The Afam AMVCAs fashion Review

Hello. The AMVCAs were last week, and lots and lots of African stars went. Because I'm a little bit of a star myself albeit a Z lister I was there too. It is also important to mention that I, Afam, am an event whore. It's no biggie really. It's a way of life, you know? Being fabulously turned out while being fabulously broke! Can I get a holler? No? Okay. Thanks. Bye. 

The second edition of the Africa Magic Viewers Choice Awards was held at the Eko hotel Expo Centre in Lagos, last week and it was a success in every regard but the fashionable one. Of course, there were good bits, but these good bits were so few and far between that they found themselves somewhat overwhelmed by the awful, the terrible and the bizarre. I suppose one could say that there were very many stylish people in attendance, but that it is unfortunate that the trends (shockingly poor fabric, abysmal tailoring, and murderously questionable taste) were unforgiving. The question that’s on everyone’s lips is, are the AMVCAs really the African Oscars? In general, yes. They can boast of a quality that far outstrips any other event ever held in the country or even the continent. In terms of the fashion, I suppose they are after a fashion. Instead of competing viciously to end up in the list of the best dressed there’s an aggressive race to the bottom.  

Of course, as always, the men had an easier time of it than the women. A well-cut tuxedo will always do the trick. But for the fairer sex things are usually a great deal trickier. The colour of the dress must match your skin tone; the dress must fit in all the right places; your make up must match the dress or at least your face; you must not over accessorize or under accessorize; and you must know how to pose in the dress. The thing that many do not realize is that a good photo in a bad dress is possible. If she slouches this way, or leans that way, the most hideous dress may gain the gravitas of the brilliant.  

Many Nigerian designers, had clothes that walked down the red carpet, and this is a commendable thing. Mai Atafo Inspired was one of the more popular labels. For the most part Mai did a stunning job. Vimbai Mutinhiri and Ebuka Obi-Uchendu both looked brilliant in their tuxes. Women in suits were clearly a trend. Susan Peters rocked a floral jacket, black trousers and a bowl hair cut that I quite liked for its oddness. These women were probably inspired by Angelina Jolie at the Baftas or Ellen Degeneres at the Oscars 

How stunning is Vimbai? Look at her! I mean look at her! Even Mama Afam commended her brilliant Mai Atafo inspired tuxedo! 

Another trend was the abundance of sparkly dresses. Everywhere you turned there was the equivalent of a disco ball on a dress. This was particularly true where Gbemi is concerned. There is such a thing as too much silver. Genevieve Nnaji reigned it in a Jewel by Lisa ensemble that featured the egret print displayed in the Bicycle and Aprons collection and a mesh overlay that from the same collection. Seyi Shay also showed some reserve. She wore an Elizabeth Waldorf flapper inspired dress that alternated between silver sequined bands and fringes. However even though the dress was decent, the entire look was underwhelming.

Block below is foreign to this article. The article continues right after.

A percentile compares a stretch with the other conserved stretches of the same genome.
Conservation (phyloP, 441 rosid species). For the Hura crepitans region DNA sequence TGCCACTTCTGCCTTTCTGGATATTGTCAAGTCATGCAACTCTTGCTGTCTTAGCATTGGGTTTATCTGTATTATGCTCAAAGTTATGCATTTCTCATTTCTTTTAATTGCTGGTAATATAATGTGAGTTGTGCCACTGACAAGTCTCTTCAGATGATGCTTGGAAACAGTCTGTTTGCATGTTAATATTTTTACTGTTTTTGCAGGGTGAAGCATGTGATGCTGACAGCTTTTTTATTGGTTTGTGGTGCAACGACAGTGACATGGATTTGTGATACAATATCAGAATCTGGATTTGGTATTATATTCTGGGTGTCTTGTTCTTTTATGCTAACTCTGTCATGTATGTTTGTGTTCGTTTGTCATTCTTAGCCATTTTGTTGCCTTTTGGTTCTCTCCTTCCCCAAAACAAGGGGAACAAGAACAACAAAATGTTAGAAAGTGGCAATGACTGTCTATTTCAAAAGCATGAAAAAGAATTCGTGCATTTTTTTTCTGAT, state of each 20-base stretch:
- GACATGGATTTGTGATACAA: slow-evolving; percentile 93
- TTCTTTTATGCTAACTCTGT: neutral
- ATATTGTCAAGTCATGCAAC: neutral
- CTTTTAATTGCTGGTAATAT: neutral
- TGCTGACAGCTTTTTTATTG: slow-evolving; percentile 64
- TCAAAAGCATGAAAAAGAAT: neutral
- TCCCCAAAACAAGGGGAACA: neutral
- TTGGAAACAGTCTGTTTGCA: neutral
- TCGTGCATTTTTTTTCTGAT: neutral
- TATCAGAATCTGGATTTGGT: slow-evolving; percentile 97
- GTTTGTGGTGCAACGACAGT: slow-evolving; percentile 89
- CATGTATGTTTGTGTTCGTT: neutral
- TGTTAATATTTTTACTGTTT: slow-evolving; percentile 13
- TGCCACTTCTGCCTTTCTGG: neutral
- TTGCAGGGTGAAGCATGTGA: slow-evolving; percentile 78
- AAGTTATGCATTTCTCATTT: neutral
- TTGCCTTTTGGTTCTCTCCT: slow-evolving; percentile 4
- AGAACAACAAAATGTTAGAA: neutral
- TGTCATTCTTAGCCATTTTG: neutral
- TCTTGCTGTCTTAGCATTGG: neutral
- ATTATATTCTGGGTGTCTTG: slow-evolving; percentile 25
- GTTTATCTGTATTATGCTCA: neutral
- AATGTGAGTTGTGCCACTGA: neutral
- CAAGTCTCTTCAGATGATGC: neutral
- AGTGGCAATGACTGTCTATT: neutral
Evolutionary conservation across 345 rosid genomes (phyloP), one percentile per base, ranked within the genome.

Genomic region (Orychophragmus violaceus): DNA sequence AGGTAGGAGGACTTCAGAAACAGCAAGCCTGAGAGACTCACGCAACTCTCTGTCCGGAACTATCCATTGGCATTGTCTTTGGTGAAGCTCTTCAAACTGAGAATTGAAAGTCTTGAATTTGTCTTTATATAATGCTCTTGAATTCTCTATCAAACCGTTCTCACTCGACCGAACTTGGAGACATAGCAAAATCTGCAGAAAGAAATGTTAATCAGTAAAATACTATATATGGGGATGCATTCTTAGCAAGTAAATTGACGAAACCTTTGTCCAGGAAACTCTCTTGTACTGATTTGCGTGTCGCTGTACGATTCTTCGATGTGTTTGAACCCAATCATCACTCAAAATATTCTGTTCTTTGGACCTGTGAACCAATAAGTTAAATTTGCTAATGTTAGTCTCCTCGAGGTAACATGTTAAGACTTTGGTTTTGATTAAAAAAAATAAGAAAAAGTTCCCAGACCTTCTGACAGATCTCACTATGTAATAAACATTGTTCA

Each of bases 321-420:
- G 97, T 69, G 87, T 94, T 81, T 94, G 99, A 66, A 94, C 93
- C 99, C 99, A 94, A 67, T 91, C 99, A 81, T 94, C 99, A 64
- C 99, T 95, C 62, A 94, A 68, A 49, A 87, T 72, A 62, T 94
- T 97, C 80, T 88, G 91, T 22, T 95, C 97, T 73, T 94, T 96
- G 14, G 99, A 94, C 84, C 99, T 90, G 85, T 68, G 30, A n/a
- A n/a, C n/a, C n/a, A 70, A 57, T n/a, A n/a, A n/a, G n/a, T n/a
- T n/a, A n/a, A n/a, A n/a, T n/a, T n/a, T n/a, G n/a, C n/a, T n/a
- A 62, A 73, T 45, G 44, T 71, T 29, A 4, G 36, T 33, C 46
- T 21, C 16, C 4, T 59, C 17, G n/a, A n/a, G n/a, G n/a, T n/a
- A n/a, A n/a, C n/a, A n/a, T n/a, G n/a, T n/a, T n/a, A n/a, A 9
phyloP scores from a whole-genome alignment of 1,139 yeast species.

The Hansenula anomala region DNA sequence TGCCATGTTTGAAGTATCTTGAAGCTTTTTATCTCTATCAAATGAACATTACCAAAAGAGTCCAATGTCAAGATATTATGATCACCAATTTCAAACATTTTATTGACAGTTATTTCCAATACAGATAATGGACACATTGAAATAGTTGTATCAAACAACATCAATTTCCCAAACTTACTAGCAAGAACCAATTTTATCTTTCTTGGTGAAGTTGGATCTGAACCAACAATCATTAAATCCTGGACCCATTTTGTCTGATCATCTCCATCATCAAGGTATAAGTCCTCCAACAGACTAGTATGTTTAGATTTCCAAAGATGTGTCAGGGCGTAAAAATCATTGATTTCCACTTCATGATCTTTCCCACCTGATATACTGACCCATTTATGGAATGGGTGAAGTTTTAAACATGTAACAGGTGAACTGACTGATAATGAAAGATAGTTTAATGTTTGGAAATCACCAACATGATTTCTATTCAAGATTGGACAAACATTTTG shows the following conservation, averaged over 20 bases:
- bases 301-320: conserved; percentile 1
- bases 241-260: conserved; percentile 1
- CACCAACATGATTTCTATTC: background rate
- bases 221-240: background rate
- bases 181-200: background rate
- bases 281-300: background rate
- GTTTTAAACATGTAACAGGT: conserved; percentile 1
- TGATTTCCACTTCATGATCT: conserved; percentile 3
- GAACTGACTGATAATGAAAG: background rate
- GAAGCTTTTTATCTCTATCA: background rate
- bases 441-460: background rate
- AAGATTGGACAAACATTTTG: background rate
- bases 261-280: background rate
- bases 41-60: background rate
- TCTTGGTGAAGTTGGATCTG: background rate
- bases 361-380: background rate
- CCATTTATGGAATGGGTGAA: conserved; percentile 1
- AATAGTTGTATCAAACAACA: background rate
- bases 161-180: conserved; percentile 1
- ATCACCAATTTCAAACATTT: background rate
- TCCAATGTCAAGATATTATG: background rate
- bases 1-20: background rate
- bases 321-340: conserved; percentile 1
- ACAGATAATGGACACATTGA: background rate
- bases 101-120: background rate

Red was a common theme on the red carpet. Rita Dominic, Funlola AofiyebiRaimiBiola AlabiUche Jombo, Kate Henshaw and Makida Moka all turned up in red. Uche Jombo’s dress was unfortunate, as was Gina’s but Kate Henshaw, and Biola looked incredible. Biola’s dress featured laser cut outs, sheer panels and masterful draping. Gina’s dress on the other hand ended in an explosion of chiffon that made the whole ensemble made her a suitable candidate for psychiatric assessment in the Yaba mental hospital. The red lip was even more common than the red dress on the red carpet. However as far as beauty goes, I am of the opinion that the vast majority of attendees should consider beating their make up artists with a pestle. Is it not wickedness to let your client leave her house looking like a masquerade with unblended foundation?  

With the hair most stars fell into two categories, the up do and the undone. The up dos sat tightly in buns, or half buns, and the undones mostly languished lazily and untidily in various marriages of bed head meets nasty weave. The up dos were both more common and more successful than the undonesYemi Alade’s hair was lovely. Her braids curled around the top of her head, and were vaguely reminiscent of a crown or a bird’s nest, and Eku Edewor let her well curled locks hang loosely around her face.  

Among the men, an emerging theme was the untraditional lapel. IK and Noble Igwe utilized this to great effect. The vast majority went for the more traditional notched, peaked or shawl lapels.  

What does this all mean? It means that more than half our celebrities and actors and actresses are hell bent on reliving their proms, and that we must not cease in our Christianly duty of criticism. We must whine and point and complain until they get it right.  
Happy Days,


Ngozi M said...

First time on your blog, love it it! Now, don't go talking about not "being a fashion guy" not with these insightful commentaries and perspectives, lol, you are as fashion as they come :). would be following as soon as GFC sorts out their technical glitches.

Ngozi M said...

P.s Can you please increase the fonts on your photo caption?

Afam said...

Will do!!

jambudu said...

Wow! your pebbles are mos def not complete. lol! interesting blog tho. mos def going to keep up with it. i had heard about your blog, just never got round to reading it...well, now i have...yes i'm hooked. hmm...i have a crazed thinking friend whom i think would enjoy your out of box "ramblings". hehehe...

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